Whitewater Kayaks Come In All  Shapes And Sizes 

 

If you’ve been shopping recently for a new whitewater kayak, you no-doubt have noticed that there are a variety of options in today’s marketplace. Playboats, slalom boats, hybrids, steep-creekers, displacement hulls, planing hulls. It’s enough to make your head (not to mention your wallet) spin. But a good place to start is by sitting down and deciding what type of paddling you’ll be doing–both now and into the future–and then deciding on a particular category of whitewater kayak.

Modern whitewater kayaks come in three major categories. They are:

Traditional displacement hulled boats — these are the old-school whitewater kayaks you’re probably familiar with if you’ve been around the sport awhile. These boats are generally longer–from 8 to 12 feet or more–and they have hulls that are narrow and rounded (displacement design) similar to touring kayaks.

These boats are fast through the water, sit lower in the water than their playboat cousins, and are well suited for slalom kayaking. The rounded hull is great for surfing and carving in turns. If you plan to spend much of your time on lakes or flat stretches of river, this type of boat would probably be your best choice.

Planing-hulled boats — this is the new generation of rodeo/playboats. Rather than being round like a traditional hull, these planing-hulled boats are short (usually less than 7 feet long), flat in shape, and they sit high in the water. Think of a surfboard–or a top. This design allows these boats to “plane” on top of the water (hence the name), which in turn allows them to turn and spin on a dime.

These boats are wide and very stable on the water, which makes them great for novice paddlers. They also don’t roll as easily as displacement-hulled boats. They’re not as fast on flat water as traditional kayaks, but you plan on doing a lot of surfing,
aerial bluts, enders, cartwheels, and other stunts, this is probably the boat for you.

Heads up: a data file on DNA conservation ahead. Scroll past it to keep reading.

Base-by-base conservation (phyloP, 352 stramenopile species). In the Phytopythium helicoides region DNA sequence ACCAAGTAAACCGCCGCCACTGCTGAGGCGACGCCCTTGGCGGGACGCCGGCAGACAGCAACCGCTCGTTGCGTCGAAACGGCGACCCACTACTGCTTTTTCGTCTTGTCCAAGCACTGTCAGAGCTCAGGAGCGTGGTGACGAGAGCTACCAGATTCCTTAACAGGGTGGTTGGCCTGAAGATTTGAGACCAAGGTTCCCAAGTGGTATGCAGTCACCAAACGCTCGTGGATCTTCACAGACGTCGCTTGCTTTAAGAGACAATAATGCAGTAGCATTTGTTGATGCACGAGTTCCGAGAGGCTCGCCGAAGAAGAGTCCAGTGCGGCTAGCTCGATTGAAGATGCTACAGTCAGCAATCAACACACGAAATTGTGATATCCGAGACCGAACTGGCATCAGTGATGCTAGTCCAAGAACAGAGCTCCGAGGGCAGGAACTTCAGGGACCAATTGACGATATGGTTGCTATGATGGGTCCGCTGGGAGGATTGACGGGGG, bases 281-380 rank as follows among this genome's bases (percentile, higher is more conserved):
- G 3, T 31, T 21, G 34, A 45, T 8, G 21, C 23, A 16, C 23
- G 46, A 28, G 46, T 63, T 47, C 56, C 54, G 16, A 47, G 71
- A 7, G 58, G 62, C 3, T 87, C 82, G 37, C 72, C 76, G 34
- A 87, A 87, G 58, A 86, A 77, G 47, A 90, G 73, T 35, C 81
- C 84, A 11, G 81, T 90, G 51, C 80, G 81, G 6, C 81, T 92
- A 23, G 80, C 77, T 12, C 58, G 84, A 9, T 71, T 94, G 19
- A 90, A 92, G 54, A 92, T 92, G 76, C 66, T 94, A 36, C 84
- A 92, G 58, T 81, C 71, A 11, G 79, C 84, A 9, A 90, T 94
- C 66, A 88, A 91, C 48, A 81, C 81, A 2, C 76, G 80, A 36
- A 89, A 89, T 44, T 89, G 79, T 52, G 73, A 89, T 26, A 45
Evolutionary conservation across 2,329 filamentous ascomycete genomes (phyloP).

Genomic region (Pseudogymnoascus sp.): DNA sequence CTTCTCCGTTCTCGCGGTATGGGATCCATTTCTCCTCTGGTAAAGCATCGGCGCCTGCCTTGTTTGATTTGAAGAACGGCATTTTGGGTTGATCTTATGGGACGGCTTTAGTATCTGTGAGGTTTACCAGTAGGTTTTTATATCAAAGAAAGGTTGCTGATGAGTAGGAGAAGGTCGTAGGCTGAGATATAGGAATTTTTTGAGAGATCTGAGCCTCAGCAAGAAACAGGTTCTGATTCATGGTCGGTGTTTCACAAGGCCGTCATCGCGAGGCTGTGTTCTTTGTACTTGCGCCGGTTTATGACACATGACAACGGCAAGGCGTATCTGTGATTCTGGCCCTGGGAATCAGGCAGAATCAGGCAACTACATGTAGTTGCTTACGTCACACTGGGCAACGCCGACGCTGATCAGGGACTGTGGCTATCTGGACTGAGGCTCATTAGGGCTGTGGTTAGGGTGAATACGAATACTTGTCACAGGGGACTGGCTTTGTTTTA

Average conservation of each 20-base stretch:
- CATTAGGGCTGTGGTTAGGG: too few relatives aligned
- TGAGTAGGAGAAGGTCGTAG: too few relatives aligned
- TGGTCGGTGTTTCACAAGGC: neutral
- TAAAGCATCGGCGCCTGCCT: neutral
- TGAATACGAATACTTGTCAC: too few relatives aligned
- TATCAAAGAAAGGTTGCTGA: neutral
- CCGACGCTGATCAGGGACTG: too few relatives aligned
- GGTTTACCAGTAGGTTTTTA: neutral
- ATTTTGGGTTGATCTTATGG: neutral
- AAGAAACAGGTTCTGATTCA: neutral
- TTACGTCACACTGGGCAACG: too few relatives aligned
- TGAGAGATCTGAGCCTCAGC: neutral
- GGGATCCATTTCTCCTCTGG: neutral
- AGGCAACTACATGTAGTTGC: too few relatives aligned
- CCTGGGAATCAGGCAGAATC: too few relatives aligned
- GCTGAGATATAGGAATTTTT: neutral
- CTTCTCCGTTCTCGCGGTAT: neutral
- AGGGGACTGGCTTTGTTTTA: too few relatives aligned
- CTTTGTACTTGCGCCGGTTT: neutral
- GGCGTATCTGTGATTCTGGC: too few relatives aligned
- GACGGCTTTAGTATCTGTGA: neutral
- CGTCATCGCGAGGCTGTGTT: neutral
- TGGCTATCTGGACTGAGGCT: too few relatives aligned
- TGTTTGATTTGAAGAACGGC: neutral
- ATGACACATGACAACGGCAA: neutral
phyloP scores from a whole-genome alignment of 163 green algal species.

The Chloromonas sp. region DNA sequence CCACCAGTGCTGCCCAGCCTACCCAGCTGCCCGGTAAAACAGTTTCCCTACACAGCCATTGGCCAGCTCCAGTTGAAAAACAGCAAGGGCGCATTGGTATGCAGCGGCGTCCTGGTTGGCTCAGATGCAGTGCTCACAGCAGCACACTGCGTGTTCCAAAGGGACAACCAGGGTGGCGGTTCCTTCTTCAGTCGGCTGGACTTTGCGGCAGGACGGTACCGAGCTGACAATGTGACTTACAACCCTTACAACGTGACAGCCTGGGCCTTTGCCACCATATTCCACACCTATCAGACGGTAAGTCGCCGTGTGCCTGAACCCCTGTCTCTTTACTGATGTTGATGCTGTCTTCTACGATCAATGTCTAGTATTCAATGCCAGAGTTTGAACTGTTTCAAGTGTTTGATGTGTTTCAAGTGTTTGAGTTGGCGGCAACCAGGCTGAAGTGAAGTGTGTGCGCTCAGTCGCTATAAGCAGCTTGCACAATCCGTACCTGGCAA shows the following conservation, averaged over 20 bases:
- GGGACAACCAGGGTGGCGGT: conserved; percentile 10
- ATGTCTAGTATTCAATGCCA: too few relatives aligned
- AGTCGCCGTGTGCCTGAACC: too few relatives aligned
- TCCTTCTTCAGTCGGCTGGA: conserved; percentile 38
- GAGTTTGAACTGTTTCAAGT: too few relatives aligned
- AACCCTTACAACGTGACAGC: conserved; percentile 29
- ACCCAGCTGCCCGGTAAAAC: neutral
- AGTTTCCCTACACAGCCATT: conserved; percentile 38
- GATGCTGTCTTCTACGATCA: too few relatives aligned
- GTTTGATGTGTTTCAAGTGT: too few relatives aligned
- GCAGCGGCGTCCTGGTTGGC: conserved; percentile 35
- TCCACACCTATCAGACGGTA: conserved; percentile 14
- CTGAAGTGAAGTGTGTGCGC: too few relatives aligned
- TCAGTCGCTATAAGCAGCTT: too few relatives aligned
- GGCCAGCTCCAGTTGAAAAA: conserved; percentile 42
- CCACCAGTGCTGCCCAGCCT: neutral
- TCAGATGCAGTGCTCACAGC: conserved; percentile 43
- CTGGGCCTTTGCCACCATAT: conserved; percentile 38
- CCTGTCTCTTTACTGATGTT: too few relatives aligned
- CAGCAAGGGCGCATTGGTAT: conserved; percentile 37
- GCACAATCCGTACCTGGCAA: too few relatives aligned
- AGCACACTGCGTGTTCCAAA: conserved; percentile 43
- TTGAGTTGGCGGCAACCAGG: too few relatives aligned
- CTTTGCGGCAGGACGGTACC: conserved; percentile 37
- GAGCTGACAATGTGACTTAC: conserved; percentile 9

Hybrid designs — This new generation of whitewater kayaks combine elements of the traditional, displacement-hulled boats and the planing-hulled designs. These kayaks tend to be longer, like traditional boats, but their hulls have many of the design features of the newer rodeo/playboats.

These hybrid kayaks are faster than their planing-hulled counterparts, but they still have some of the maneuverability and playfulness of rodeo boats. This is a great choice for beginners, along with more experienced paddlers who are making the transition from old-school boats to the newer playboat designs.

One major improvement common to all of the modern designs is the size of the cockpit. Unlike the boats of ten or twenty years ago, the new generation of kayaks all have large, roomy cockpits that are more comfortable and much easier to get in and out of. And new paddlers–who are usually fearful of being trapped in their boat during a roll–find these more open cockpits more than a little reassuring.

As with any major purchase, it’s a good idea to try before you buy. If you have an outfitter in your area that rents boats, that can be a great way to spend an afternoon on the water and become familiar with the different hull designs. And ask around. Paddlers are a talkative lot, and are usually more than willing to share their thoughts on what works and what doesn’t.